Integrating problem-based learning with international internships in business education
Peer reviewed, Journal article
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Original versionHermann, R. R., Amaral, M. & Bossle, M. B. (2021). Integrating problem-based learning with international internships in business education. Journal of Teaching in International Business, 32(3-4), 202-235. doi: 10.1080/08975930.2022.2033667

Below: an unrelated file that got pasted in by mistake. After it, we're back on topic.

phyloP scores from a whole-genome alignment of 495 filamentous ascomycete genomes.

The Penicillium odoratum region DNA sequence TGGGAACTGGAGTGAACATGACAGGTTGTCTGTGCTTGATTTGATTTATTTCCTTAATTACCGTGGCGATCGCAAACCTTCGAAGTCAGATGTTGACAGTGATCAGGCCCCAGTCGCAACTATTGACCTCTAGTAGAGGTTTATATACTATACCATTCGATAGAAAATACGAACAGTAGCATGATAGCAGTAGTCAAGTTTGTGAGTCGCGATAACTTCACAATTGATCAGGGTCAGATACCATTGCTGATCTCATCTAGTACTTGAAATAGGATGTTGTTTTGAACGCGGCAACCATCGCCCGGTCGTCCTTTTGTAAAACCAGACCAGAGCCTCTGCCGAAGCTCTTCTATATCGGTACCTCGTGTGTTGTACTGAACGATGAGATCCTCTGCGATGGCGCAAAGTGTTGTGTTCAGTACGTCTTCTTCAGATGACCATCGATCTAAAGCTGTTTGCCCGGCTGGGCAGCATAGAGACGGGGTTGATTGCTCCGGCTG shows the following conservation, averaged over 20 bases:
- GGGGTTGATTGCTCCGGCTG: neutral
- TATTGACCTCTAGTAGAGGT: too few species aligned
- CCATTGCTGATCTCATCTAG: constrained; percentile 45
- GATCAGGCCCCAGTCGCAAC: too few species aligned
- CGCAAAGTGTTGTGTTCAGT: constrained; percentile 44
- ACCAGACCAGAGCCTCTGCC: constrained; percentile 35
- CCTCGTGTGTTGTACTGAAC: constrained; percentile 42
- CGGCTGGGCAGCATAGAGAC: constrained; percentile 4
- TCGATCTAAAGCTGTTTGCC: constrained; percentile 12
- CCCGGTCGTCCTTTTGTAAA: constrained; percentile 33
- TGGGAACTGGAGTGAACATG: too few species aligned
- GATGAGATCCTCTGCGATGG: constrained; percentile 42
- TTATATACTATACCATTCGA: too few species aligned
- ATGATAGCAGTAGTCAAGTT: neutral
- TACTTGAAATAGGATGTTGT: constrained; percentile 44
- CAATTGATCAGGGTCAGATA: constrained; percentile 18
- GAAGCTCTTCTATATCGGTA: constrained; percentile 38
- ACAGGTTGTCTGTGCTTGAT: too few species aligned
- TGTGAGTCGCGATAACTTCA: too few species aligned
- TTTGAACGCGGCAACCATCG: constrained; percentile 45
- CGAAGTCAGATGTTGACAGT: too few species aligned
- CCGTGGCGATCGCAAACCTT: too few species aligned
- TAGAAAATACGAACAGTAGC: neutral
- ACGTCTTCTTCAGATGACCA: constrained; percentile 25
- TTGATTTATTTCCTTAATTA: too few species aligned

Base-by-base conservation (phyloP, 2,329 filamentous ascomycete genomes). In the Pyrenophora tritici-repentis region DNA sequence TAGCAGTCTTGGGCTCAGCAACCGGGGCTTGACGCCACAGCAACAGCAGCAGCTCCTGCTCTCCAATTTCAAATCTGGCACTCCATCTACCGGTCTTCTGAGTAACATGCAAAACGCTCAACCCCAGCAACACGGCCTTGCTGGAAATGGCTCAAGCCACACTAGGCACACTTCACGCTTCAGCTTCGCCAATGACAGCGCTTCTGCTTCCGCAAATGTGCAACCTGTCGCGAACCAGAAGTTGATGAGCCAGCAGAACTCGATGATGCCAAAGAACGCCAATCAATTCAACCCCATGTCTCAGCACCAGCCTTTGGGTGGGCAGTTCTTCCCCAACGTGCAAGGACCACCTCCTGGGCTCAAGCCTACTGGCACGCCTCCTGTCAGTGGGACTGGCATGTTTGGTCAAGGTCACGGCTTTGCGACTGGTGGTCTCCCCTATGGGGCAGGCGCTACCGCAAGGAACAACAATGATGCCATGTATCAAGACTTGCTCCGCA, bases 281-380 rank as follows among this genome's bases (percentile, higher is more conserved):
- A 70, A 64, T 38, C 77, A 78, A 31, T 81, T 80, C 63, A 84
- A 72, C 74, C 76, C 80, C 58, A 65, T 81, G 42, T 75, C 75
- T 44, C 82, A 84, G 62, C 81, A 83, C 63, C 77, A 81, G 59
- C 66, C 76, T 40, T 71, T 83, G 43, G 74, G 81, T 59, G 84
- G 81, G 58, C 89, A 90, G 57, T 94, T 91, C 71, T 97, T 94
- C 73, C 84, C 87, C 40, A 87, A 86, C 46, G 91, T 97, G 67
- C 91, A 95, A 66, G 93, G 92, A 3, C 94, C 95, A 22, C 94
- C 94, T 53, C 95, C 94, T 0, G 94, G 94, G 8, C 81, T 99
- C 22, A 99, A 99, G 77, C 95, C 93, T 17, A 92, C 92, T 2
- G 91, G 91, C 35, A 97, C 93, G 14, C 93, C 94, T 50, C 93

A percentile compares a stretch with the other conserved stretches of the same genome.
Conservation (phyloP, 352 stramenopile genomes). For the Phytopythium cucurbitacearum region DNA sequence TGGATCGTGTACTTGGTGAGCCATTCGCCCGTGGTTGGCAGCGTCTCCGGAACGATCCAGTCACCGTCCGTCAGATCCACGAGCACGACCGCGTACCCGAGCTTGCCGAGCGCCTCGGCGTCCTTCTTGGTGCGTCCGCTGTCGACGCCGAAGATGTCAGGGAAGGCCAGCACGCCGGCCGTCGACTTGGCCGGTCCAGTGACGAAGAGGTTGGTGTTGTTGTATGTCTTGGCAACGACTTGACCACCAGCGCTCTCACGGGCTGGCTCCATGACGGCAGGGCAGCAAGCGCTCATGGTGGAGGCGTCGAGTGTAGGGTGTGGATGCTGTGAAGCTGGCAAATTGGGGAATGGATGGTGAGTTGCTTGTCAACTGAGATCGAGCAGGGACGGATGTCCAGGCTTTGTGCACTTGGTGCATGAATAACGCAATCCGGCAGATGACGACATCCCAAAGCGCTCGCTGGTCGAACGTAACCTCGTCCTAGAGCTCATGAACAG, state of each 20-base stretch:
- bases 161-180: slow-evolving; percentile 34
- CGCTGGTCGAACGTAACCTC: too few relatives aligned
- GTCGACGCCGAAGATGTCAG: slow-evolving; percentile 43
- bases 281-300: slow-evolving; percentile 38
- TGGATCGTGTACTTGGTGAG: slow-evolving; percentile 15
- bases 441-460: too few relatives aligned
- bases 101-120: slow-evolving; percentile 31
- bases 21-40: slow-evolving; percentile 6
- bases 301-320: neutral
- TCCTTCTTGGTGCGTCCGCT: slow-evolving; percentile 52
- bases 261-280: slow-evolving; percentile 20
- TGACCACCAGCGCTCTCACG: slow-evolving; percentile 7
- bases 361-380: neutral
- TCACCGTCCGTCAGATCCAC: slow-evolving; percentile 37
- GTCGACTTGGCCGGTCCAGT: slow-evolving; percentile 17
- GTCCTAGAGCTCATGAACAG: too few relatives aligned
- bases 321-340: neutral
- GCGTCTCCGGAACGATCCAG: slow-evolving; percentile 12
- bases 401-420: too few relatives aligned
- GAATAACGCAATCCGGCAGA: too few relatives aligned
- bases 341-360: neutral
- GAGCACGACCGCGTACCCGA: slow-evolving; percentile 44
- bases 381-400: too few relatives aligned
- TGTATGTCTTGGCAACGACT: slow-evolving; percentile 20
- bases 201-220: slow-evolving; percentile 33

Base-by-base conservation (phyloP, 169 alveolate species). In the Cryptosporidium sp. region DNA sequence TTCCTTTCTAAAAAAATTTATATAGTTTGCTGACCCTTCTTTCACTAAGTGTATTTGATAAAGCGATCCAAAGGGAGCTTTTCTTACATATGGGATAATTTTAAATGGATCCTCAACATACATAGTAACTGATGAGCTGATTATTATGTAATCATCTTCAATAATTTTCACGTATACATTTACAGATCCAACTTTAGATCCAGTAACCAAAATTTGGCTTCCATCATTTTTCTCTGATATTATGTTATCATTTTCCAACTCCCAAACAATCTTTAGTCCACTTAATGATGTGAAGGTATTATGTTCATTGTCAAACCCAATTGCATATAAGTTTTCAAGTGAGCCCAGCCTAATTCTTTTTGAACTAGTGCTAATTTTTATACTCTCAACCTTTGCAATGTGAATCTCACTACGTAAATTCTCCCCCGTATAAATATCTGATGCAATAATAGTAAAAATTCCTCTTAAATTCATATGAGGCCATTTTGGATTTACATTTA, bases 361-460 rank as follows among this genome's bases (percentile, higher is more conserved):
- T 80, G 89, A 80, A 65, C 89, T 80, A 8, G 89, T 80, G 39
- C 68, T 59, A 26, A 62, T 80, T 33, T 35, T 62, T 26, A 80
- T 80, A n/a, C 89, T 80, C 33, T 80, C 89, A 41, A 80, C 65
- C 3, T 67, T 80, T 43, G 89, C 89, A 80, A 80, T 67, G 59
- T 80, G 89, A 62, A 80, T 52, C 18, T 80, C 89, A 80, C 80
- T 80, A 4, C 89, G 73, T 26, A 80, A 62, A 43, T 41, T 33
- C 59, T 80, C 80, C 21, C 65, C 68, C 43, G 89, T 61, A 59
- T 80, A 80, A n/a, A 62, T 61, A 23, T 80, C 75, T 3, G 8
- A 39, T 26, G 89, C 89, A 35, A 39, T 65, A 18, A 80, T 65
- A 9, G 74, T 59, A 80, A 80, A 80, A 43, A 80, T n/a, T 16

The literature on international business teaching has contributed to the development of international internships as a learning pedagogy through three key areas: making sense of the students’ developed competences and prospective added employment value following their participation in international internships, the role of support structures in the organization of internships abroad, and more recently the pedagogical design of internships abroad. Thus, more recent research has taken a critical stance toward internships as a learning form, as serious gaps exist in the pedagogical elements required to connect internships with the broader theoretical elements of international business programs. The present study addresses these gaps through two research questions: i) How can educators design and implement problem-based international internships in business education? ii) What adjustments does the combination of these two active learning experiences in business education demand for small business schools, partner universities, and hosting organizations? The paper presents pedagogical action research that was conducted over two courses for international business internships in a Norwegian-Brazilian context for bachelor’s and master’s students. It contributes to the international business teaching literature in the following ways: First, the validated teaching framework argues for international internships that are linked to loosely defined problems at the host organization, which the student self-scopes and connects based on their theoretical knowledge from other courses. Second, by providing an in-depth discussion of problem-based learning and its applicability in international business practicums, we address the existing gap in the field regarding the pedagogical foundations of how students connect theory to practice during international internships. Third, the framework serves as a practical guideline for teaching and administrative staff who wish to develop international internship programs at home universities, supporting their ability to connect the practical aspects established in the literature with the additional organizational requirements arising from working with hosting organizations overseas.